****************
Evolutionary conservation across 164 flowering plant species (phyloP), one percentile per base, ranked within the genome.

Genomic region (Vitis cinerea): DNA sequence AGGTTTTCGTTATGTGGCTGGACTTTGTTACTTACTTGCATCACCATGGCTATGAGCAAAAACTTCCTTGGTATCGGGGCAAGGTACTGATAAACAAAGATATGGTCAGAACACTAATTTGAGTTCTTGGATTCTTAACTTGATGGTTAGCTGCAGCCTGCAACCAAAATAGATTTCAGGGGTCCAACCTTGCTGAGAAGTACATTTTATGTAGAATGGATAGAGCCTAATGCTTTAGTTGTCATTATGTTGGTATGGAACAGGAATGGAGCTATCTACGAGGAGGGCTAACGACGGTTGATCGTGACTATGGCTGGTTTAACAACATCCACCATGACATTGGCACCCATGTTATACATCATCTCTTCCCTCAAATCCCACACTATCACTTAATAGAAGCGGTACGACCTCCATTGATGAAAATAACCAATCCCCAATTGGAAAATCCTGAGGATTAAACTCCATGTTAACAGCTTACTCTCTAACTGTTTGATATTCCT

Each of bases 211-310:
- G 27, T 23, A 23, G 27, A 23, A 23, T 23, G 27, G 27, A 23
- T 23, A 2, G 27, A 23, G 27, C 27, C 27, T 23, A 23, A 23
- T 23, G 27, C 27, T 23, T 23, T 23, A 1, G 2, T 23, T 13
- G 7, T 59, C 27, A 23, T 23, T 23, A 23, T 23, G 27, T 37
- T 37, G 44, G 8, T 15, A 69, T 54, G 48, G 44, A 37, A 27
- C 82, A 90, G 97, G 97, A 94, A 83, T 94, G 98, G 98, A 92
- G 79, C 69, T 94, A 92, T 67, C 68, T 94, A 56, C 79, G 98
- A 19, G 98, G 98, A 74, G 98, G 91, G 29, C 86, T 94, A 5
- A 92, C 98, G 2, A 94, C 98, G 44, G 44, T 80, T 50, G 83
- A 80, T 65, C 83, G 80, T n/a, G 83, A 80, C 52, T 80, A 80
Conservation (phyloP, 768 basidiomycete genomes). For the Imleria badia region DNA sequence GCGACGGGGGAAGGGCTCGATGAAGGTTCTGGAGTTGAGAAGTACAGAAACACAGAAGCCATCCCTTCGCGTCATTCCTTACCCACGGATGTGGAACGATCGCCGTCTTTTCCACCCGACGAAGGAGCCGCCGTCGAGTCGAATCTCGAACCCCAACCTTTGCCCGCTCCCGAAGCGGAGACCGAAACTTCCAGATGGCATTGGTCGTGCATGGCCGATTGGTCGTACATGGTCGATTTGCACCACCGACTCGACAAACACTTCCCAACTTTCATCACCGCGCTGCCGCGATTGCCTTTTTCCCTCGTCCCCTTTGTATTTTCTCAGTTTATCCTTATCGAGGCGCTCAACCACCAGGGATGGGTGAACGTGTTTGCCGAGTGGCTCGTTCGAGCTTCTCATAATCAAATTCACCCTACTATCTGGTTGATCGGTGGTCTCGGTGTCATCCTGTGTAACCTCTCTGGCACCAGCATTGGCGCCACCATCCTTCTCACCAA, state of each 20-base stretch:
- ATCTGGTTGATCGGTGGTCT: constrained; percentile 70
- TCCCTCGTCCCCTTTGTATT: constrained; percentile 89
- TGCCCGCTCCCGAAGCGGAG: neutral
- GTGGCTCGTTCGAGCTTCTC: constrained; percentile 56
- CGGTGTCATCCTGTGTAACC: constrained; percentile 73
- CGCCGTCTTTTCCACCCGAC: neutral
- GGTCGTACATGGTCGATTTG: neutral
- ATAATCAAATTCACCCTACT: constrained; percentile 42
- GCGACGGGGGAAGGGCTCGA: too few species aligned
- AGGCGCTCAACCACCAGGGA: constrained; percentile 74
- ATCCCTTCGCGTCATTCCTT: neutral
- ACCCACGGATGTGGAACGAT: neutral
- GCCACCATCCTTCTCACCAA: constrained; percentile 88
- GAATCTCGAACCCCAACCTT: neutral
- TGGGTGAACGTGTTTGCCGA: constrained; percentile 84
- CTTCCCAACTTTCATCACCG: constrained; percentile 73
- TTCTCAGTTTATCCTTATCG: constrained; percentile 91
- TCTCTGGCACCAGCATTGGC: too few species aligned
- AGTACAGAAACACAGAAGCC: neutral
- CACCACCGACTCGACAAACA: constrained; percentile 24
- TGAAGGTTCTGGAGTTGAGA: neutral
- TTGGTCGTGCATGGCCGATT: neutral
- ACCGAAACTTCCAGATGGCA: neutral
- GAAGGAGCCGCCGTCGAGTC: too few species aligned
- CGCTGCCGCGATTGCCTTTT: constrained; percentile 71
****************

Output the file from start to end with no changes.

Evolutionary conservation across 164 flowering plant species (phyloP), one percentile per base, ranked within the genome.

Genomic region (Vitis cinerea): DNA sequence AGGTTTTCGTTATGTGGCTGGACTTTGTTACTTACTTGCATCACCATGGCTATGAGCAAAAACTTCCTTGGTATCGGGGCAAGGTACTGATAAACAAAGATATGGTCAGAACACTAATTTGAGTTCTTGGATTCTTAACTTGATGGTTAGCTGCAGCCTGCAACCAAAATAGATTTCAGGGGTCCAACCTTGCTGAGAAGTACATTTTATGTAGAATGGATAGAGCCTAATGCTTTAGTTGTCATTATGTTGGTATGGAACAGGAATGGAGCTATCTACGAGGAGGGCTAACGACGGTTGATCGTGACTATGGCTGGTTTAACAACATCCACCATGACATTGGCACCCATGTTATACATCATCTCTTCCCTCAAATCCCACACTATCACTTAATAGAAGCGGTACGACCTCCATTGATGAAAATAACCAATCCCCAATTGGAAAATCCTGAGGATTAAACTCCATGTTAACAGCTTACTCTCTAACTGTTTGATATTCCT

Each of bases 211-310:
- G 27, T 23, A 23, G 27, A 23, A 23, T 23, G 27, G 27, A 23
- T 23, A 2, G 27, A 23, G 27, C 27, C 27, T 23, A 23, A 23
- T 23, G 27, C 27, T 23, T 23, T 23, A 1, G 2, T 23, T 13
- G 7, T 59, C 27, A 23, T 23, T 23, A 23, T 23, G 27, T 37
- T 37, G 44, G 8, T 15, A 69, T 54, G 48, G 44, A 37, A 27
- C 82, A 90, G 97, G 97, A 94, A 83, T 94, G 98, G 98, A 92
- G 79, C 69, T 94, A 92, T 67, C 68, T 94, A 56, C 79, G 98
- A 19, G 98, G 98, A 74, G 98, G 91, G 29, C 86, T 94, A 5
- A 92, C 98, G 2, A 94, C 98, G 44, G 44, T 80, T 50, G 83
- A 80, T 65, C 83, G 80, T n/a, G 83, A 80, C 52, T 80, A 80
Conservation (phyloP, 768 basidiomycete genomes). For the Imleria badia region DNA sequence GCGACGGGGGAAGGGCTCGATGAAGGTTCTGGAGTTGAGAAGTACAGAAACACAGAAGCCATCCCTTCGCGTCATTCCTTACCCACGGATGTGGAACGATCGCCGTCTTTTCCACCCGACGAAGGAGCCGCCGTCGAGTCGAATCTCGAACCCCAACCTTTGCCCGCTCCCGAAGCGGAGACCGAAACTTCCAGATGGCATTGGTCGTGCATGGCCGATTGGTCGTACATGGTCGATTTGCACCACCGACTCGACAAACACTTCCCAACTTTCATCACCGCGCTGCCGCGATTGCCTTTTTCCCTCGTCCCCTTTGTATTTTCTCAGTTTATCCTTATCGAGGCGCTCAACCACCAGGGATGGGTGAACGTGTTTGCCGAGTGGCTCGTTCGAGCTTCTCATAATCAAATTCACCCTACTATCTGGTTGATCGGTGGTCTCGGTGTCATCCTGTGTAACCTCTCTGGCACCAGCATTGGCGCCACCATCCTTCTCACCAA, state of each 20-base stretch:
- ATCTGGTTGATCGGTGGTCT: constrained; percentile 70
- TCCCTCGTCCCCTTTGTATT: constrained; percentile 89
- TGCCCGCTCCCGAAGCGGAG: neutral
- GTGGCTCGTTCGAGCTTCTC: constrained; percentile 56
- CGGTGTCATCCTGTGTAACC: constrained; percentile 73
- CGCCGTCTTTTCCACCCGAC: neutral
- GGTCGTACATGGTCGATTTG: neutral
- ATAATCAAATTCACCCTACT: constrained; percentile 42
- GCGACGGGGGAAGGGCTCGA: too few species aligned
- AGGCGCTCAACCACCAGGGA: constrained; percentile 74
- ATCCCTTCGCGTCATTCCTT: neutral
- ACCCACGGATGTGGAACGAT: neutral
- GCCACCATCCTTCTCACCAA: constrained; percentile 88
- GAATCTCGAACCCCAACCTT: neutral
- TGGGTGAACGTGTTTGCCGA: constrained; percentile 84
- CTTCCCAACTTTCATCACCG: constrained; percentile 73
- TTCTCAGTTTATCCTTATCG: constrained; percentile 91
- TCTCTGGCACCAGCATTGGC: too few species aligned
- AGTACAGAAACACAGAAGCC: neutral
- CACCACCGACTCGACAAACA: constrained; percentile 24
- TGAAGGTTCTGGAGTTGAGA: neutral
- TTGGTCGTGCATGGCCGATT: neutral
- ACCGAAACTTCCAGATGGCA: neutral
- GAAGGAGCCGCCGTCGAGTC: too few species aligned
- CGCTGCCGCGATTGCCTTTT: constrained; percentile 71